It’s an ancient disease that reportedly afflicted Alexander the Great, Charlemagne and King Henry VIII. So why’s it on the rise in the U.S. today?
Gout is a form of inflammatory arthritis caused by too much uric acid (hyperuricemia), a waste product of natural body processes. High levels of uric acid don’t necessarily cause gout, but when the kidney can’t get rid of it properly, it builds up in the blood and can form hard crystals in the joints. The most common symptoms of gout usually include swelling, tenderness, redness and intense pain in the big toe; the feet, ankles and knees are also subject to gout attacks.
Although doctors believe a number of factors contribute to gout, it has been referred to as “the king’s disease” for its long-held (although most likely incorrect) association with overindulgence in food and alcohol. Even so, obesity, a diet rich in meat and seafood, frequent intake of beer and spirits, high cholesterol, diabetes and high blood pressure are all risk factors, say health experts.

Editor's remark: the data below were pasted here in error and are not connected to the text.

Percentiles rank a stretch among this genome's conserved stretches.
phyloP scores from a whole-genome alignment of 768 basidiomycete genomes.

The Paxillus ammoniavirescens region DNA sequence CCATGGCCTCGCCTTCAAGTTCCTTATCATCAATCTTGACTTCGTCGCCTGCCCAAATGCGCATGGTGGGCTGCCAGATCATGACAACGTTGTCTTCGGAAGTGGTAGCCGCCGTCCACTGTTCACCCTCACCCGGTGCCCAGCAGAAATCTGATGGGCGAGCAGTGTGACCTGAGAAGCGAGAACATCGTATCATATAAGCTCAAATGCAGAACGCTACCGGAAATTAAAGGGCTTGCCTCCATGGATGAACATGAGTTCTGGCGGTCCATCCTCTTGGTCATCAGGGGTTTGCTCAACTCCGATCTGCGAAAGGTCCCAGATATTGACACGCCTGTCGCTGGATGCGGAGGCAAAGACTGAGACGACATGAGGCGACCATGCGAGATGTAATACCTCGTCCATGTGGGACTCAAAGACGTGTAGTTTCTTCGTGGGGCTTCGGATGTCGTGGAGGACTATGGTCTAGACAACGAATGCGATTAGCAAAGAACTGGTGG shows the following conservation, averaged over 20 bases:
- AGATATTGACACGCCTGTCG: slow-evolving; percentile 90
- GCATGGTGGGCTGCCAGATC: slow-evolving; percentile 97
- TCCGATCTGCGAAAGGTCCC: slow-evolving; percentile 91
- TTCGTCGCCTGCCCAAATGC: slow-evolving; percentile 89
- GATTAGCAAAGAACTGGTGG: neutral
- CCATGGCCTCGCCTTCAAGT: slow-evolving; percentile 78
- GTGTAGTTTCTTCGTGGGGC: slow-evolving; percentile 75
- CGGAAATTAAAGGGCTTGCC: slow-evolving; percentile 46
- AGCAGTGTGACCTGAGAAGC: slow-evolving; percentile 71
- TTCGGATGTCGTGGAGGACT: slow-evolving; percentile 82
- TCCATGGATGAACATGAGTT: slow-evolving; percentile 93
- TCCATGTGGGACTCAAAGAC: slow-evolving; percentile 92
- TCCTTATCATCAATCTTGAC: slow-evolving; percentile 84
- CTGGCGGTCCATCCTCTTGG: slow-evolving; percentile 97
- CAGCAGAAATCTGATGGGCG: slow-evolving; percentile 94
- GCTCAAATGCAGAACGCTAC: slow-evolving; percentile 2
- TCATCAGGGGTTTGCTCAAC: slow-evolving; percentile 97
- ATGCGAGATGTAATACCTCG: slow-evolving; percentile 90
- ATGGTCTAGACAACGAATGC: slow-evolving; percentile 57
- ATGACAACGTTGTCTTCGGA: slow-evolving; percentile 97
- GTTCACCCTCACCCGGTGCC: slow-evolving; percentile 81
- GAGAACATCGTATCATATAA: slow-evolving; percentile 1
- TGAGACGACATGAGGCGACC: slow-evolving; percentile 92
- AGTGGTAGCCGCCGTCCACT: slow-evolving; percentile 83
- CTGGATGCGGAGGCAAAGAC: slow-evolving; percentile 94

Richard J. Johnson, head of the division of Renal Diseases and Hypertension at the University of Colorado at Denver, argues that some people develop high levels of uric acid even before becoming obese or diabetic. “It is likely that there are other reasons uric acid is increasing in our population. Our studies suggest that this is driven in part by the intake of sugar and high-fructose corn syrup,” he told the Atlantic.
The best ways to treat and prevent gout, according to experts:
- control your diet
- drink less alcohol, especially beer
- drink plenty of water and fluids
- limit your intake of foods with high levels of purine or protein, such as liver, organ meats, game, sardines, mussels, anchovies and herring.